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Early Stage Alzheimer's Disease Information



A good time to start worrying about you or a loved one developing Alzheimer's is today's date . . . The occurrence of Alzheimer's disease (AD) is not a normal development in the aging process. Alzheimer's disease consists of a slow and gradual loss of memory, decline in the ability to perform routine tasks, disorientation, difficulty in learning, loss of language skills, impaired judgment and ability to plan, and personality changes. Over time, these changes become so severe that they interfere with an individual's daily functioning, resulting eventually in death.

While the disease can last from 3 to 20-years after the onset of symptoms, the average duration is 8-years.

Alzheimer's disease affects as many as 4 million Americans. Most people diagnosed with AD are older than 65. However, it is possible for the disease to occur in people in their 40's and 50's. Recent research has shown links between some genes and Alzheimer's and Dementia but in roughly 90% of cases, there is no clear-cut genetic link.

Symptoms of Alzheimer's Disease

Alzheimer's disease resolves very slowly and subtly, with the first early stage dementia symptoms often appearing to be mild forgetfulness. From time to time, we all forget where we have put our keys, but people with early stage AD may notice that they tend to forget things more often. They may have trouble remembering recent events, names of familiar people or things.

While these symptoms are bothersome, they are usually not serious enough to cause alarm. As the disease advances, the symptoms become serious enough to cause people with AD or their family members to recognize that things are not right and that help is needed. As the disease progresses further, people with AD eventually forget how to do simple tasks like brushing their teeth, or combing their hair. They begin to have problems speaking, understanding, reading or writing. Later on, people with AD may become anxious or aggressive and may wander away from home. Eventually, patients may need total care.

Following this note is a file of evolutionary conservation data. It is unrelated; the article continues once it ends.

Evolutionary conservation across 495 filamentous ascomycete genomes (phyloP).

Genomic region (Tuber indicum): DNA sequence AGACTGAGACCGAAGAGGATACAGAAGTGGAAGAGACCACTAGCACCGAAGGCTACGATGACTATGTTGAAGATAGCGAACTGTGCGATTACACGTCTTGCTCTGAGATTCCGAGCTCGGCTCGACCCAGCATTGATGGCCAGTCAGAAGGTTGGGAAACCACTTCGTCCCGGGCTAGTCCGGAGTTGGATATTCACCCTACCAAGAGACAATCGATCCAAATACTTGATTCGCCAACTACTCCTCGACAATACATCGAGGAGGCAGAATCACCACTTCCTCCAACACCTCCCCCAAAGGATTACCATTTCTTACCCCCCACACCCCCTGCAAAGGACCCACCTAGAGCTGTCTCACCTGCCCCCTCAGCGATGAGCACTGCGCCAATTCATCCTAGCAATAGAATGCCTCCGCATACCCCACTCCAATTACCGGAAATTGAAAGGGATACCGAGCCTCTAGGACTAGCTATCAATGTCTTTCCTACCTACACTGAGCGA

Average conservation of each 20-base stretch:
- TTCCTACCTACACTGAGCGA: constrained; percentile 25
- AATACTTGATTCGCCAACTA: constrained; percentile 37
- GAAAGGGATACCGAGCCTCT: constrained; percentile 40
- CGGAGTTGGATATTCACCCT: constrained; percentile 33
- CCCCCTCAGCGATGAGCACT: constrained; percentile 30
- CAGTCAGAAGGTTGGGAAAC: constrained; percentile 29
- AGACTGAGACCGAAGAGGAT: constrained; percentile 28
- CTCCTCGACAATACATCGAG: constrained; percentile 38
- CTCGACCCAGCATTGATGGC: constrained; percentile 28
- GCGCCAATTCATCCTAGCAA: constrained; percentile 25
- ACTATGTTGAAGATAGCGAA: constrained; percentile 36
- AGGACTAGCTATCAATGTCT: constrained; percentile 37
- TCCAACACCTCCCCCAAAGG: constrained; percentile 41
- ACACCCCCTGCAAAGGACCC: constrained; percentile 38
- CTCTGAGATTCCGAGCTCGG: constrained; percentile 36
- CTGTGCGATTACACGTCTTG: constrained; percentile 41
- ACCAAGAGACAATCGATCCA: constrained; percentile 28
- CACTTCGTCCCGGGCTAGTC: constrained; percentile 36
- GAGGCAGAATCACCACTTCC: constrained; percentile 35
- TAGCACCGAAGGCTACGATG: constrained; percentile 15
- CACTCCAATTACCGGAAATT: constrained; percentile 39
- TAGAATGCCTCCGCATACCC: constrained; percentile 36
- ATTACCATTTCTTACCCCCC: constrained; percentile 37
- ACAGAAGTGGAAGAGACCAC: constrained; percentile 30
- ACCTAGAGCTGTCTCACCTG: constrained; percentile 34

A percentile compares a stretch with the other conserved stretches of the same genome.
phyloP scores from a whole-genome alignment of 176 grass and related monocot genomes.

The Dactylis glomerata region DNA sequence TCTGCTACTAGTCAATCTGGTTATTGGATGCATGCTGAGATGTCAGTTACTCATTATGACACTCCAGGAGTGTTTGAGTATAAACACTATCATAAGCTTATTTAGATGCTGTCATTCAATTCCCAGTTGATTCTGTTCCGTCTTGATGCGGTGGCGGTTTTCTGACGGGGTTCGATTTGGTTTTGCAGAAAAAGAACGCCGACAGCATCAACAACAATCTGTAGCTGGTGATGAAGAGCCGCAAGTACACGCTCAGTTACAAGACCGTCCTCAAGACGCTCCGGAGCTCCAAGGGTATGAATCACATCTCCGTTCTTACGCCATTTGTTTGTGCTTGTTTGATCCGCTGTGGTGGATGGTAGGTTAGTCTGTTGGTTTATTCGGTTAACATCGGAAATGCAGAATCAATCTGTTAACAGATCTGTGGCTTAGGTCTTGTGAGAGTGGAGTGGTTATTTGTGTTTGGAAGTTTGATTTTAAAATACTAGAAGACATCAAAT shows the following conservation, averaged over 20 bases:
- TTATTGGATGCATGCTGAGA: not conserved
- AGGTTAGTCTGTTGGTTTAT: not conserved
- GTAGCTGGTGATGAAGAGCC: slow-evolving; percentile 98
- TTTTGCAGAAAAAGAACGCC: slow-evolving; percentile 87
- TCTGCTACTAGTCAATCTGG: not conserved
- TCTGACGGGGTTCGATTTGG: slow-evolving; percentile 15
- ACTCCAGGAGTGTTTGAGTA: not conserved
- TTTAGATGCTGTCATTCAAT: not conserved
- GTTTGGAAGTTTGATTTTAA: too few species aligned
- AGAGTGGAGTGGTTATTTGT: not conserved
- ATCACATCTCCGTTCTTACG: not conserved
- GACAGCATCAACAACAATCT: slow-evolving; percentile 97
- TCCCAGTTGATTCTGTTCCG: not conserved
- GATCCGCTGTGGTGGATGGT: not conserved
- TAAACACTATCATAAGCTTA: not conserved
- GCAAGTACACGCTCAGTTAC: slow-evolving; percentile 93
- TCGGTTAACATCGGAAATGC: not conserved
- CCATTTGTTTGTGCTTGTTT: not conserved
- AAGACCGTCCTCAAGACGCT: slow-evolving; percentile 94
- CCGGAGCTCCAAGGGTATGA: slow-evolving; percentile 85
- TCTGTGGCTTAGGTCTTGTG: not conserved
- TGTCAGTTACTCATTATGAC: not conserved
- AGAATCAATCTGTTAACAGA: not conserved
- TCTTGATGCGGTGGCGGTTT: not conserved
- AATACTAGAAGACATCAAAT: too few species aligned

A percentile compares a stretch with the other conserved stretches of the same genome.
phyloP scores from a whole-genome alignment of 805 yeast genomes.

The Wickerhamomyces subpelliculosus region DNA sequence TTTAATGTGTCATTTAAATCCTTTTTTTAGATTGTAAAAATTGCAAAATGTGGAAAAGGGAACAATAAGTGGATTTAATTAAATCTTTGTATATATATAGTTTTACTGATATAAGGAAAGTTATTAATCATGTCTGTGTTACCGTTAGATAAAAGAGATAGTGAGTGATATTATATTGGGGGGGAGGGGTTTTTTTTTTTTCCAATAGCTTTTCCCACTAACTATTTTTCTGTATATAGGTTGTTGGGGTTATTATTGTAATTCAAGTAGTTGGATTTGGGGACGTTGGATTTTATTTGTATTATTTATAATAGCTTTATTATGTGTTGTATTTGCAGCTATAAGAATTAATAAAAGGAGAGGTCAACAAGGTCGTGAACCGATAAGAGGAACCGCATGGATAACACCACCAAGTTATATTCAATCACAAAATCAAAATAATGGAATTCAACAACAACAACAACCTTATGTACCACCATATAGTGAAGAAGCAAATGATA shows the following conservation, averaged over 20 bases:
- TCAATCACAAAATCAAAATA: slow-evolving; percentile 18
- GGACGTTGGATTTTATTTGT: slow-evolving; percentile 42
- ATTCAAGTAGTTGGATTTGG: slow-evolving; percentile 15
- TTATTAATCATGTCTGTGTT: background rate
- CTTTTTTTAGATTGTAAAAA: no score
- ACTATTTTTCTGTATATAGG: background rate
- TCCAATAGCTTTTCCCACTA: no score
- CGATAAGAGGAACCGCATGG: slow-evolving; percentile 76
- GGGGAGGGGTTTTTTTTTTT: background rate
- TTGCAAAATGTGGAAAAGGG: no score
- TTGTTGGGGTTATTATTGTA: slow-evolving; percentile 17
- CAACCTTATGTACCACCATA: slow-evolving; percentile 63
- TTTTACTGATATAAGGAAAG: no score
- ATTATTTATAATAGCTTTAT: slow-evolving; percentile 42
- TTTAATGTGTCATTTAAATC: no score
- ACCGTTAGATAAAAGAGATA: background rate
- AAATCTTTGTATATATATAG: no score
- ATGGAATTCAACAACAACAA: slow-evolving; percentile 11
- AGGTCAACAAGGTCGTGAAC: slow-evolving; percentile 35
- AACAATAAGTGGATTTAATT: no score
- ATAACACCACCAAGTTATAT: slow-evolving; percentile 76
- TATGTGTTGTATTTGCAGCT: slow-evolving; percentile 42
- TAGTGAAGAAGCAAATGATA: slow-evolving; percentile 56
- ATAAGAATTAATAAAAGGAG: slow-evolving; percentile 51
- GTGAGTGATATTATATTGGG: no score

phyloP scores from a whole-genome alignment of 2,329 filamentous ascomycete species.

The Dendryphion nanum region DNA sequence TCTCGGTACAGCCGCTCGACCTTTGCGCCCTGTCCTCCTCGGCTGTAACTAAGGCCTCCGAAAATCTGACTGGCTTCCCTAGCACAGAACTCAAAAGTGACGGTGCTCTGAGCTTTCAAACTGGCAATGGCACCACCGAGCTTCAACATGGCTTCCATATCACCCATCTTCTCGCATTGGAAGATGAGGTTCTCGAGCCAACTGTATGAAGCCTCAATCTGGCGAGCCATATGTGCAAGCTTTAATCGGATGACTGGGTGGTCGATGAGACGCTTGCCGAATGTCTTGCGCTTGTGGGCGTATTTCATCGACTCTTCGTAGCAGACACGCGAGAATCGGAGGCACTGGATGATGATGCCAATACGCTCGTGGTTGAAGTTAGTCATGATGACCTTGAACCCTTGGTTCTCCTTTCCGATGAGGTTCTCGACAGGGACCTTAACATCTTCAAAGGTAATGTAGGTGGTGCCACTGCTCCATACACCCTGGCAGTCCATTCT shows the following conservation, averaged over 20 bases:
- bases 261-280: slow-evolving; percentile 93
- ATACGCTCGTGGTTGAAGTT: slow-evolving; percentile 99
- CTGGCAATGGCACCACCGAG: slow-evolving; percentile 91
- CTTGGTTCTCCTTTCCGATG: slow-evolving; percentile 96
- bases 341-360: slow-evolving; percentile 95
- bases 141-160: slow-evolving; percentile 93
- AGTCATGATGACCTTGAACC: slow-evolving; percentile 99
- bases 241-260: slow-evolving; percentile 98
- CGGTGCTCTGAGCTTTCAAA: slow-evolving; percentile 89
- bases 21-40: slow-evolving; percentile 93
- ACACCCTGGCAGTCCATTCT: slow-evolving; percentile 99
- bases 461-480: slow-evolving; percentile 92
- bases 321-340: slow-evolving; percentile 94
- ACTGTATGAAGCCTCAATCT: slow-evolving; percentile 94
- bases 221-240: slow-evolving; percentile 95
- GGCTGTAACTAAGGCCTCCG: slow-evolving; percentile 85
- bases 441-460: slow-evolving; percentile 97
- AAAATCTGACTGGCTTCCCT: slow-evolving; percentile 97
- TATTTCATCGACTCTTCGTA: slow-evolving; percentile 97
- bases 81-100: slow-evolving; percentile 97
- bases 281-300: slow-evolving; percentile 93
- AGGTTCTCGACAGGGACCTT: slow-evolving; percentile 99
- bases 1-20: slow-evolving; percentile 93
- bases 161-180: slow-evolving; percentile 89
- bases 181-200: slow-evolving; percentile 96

Diagnosis of Alzheimer's

Early and careful evaluation is important, because many conditions, including some that are treatable or reversible, may cause dementia-like symptoms. Examples of such treatable medical conditions are depression, nutritional deficiencies, adverse drug interactions, and metabolic changes.

There is no single test to identify AD. A comprehensive exam should be conducted by your physician including a complete health history and physical exam, neurological and mental status assessments, as well as other lab tests (like chest x-rays and blood tests). These will help rule out any other diseases which may look like Alzheimer's but are not. Physicians are now able to accurately diagnose 80 - 90% of people who show symptoms of AD. A definitive diagnosis is possible, however, only through the examination of brain tissue at autopsy.

Treatment & Care for Alzheimer's

While there is no known cure for AD, scientists have found a few medications which may help control some of the symptoms. People with AD must work closely with their doctor to determine which drugs and activities are best for them because reaction to medications varies for each person. As researchers continue to learn more about the disease, new possibilities arise. Information about cutting-edge treatments and new scientific discoveries is available from physicians and the sources listed below.

Family Caregivers

Research has also created promising new approaches for working with persons who have Alzheimer's and their caregivers. Experience has taught families and caregivers new behavioral approaches that encourage greater independence and reduce disturbing behavior.

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Through the work of the 15-state grantees in the Alzheimer's Disease Demonstration Grant program now funded by the Administration on Aging (AoA), new dementia-specific approaches to early identification, treatment, and community-based care have been developed. These projects have been especially successful in working with low-income, ethnic minority and rural families suffering from early symptoms of Alzheimers and Dementia.

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